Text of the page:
The Letter of James

James - Lesson 4A

Chapter 3:13-18; 4:1-5

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  • James’ letter moves forward today into a discussion of wisdom

    • And as we begin, let’s be clear how James moves from his earlier discussion of self-control over our tongue to a discussion of wisdom

      • The transition is really quite simple

      • First, remember that James is a letter about showing our faith through works in the face of tests or trials

        • And then remember that James 3 begins with a discussion of gaining control over ungodly speech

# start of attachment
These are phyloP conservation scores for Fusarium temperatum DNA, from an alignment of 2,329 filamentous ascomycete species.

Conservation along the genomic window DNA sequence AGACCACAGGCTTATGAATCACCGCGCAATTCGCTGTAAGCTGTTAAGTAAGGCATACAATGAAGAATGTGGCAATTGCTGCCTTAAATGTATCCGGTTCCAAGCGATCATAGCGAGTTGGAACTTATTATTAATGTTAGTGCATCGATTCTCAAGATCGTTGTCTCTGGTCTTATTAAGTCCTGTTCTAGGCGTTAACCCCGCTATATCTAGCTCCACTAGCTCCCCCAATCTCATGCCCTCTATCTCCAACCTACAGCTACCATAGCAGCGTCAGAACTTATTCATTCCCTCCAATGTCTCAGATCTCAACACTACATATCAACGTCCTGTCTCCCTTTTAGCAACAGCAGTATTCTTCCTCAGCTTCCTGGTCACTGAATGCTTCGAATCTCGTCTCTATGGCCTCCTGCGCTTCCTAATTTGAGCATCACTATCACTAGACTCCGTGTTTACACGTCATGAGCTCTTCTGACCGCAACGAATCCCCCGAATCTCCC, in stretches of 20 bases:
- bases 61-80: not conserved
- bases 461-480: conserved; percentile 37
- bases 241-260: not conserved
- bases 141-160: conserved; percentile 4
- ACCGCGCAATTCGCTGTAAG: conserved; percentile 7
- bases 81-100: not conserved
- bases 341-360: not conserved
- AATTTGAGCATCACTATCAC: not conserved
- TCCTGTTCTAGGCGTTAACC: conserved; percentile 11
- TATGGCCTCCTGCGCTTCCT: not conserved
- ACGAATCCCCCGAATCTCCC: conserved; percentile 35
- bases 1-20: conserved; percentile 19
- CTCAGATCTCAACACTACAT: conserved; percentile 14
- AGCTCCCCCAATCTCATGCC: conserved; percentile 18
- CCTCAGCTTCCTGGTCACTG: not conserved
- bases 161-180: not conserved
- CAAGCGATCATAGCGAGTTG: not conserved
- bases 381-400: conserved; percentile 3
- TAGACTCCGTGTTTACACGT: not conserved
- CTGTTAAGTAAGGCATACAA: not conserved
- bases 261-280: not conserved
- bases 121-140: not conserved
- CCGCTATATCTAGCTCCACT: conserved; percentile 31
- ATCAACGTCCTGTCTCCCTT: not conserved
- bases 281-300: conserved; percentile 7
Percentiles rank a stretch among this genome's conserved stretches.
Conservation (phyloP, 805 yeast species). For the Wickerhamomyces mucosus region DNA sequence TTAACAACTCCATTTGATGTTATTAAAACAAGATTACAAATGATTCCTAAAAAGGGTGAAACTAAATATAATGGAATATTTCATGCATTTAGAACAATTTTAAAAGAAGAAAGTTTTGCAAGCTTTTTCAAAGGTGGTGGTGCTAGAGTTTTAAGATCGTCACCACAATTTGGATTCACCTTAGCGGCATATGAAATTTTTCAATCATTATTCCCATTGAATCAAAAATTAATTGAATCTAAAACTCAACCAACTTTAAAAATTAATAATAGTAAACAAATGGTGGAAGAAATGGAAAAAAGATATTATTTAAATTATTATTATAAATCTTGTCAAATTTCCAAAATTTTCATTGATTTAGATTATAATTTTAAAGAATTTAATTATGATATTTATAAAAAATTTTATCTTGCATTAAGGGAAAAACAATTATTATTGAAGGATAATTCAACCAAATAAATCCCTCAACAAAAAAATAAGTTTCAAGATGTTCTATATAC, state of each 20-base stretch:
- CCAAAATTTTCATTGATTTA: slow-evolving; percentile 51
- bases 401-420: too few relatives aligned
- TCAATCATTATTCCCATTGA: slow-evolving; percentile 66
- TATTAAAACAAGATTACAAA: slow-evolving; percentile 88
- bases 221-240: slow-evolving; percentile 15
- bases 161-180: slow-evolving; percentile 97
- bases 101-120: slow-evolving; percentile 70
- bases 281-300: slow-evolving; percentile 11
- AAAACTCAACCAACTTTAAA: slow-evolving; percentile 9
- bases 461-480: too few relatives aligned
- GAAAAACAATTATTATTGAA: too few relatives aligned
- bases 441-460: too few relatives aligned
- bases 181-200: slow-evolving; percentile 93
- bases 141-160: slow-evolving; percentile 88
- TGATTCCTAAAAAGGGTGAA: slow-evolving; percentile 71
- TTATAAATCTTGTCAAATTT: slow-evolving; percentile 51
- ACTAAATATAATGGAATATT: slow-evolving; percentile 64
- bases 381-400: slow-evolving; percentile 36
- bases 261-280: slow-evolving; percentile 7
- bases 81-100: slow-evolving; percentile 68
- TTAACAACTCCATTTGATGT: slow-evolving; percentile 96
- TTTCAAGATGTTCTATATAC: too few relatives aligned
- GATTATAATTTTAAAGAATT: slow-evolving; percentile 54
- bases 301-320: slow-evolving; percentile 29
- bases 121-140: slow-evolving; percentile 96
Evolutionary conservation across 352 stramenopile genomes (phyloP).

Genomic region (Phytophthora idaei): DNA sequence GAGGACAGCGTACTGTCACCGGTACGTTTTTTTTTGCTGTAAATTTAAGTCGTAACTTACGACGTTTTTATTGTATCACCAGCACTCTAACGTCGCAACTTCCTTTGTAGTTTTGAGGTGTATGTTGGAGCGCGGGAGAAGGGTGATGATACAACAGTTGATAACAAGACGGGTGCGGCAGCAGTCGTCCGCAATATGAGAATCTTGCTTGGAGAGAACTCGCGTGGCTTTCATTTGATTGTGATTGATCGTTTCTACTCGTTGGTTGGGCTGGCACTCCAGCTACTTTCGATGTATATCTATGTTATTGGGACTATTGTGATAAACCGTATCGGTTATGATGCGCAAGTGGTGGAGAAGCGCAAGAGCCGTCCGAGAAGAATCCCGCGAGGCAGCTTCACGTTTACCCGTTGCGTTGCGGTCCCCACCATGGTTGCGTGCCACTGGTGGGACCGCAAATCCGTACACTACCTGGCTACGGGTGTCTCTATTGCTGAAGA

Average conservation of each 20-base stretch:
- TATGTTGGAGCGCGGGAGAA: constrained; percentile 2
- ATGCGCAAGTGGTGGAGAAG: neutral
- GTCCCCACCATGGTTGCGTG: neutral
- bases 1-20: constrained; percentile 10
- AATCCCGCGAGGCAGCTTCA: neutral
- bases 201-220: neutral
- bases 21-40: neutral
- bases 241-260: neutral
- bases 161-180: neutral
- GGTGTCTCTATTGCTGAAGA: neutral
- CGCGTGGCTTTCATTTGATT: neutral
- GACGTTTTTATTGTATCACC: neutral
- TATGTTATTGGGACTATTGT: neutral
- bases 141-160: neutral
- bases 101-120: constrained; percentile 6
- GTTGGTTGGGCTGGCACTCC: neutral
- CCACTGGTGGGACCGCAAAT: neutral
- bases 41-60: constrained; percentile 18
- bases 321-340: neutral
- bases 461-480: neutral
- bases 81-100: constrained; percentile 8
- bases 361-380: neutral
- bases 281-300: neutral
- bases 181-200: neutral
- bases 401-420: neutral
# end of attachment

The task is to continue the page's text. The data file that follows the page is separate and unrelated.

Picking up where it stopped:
• And now look at v.113

James 3:13 Who among you is wise and understanding? Let him show by his good behavior his deeds in the gentleness of wisdom. 
  • James moves his focus to those in the Church who try to show their “wisdom” and spiritual maturity simply with impressive words

    • Talking the talk but not walking the walk

    • Demonstrating wisdom through impressive oratory was the common style for both Greek and Jewish “wise” men 

      • They equated wisdom with the ability to pontificate on weighty matters for hours on end

      • Or to engage in rhetorical arguments and debate with great skill

      • Or twist the meaning of words and turn them to their advantage

Like the story of an old miser who had no friends except his doctor, his pastor and his lawyer. Just before he died he asked these men to gather around him at his bedside.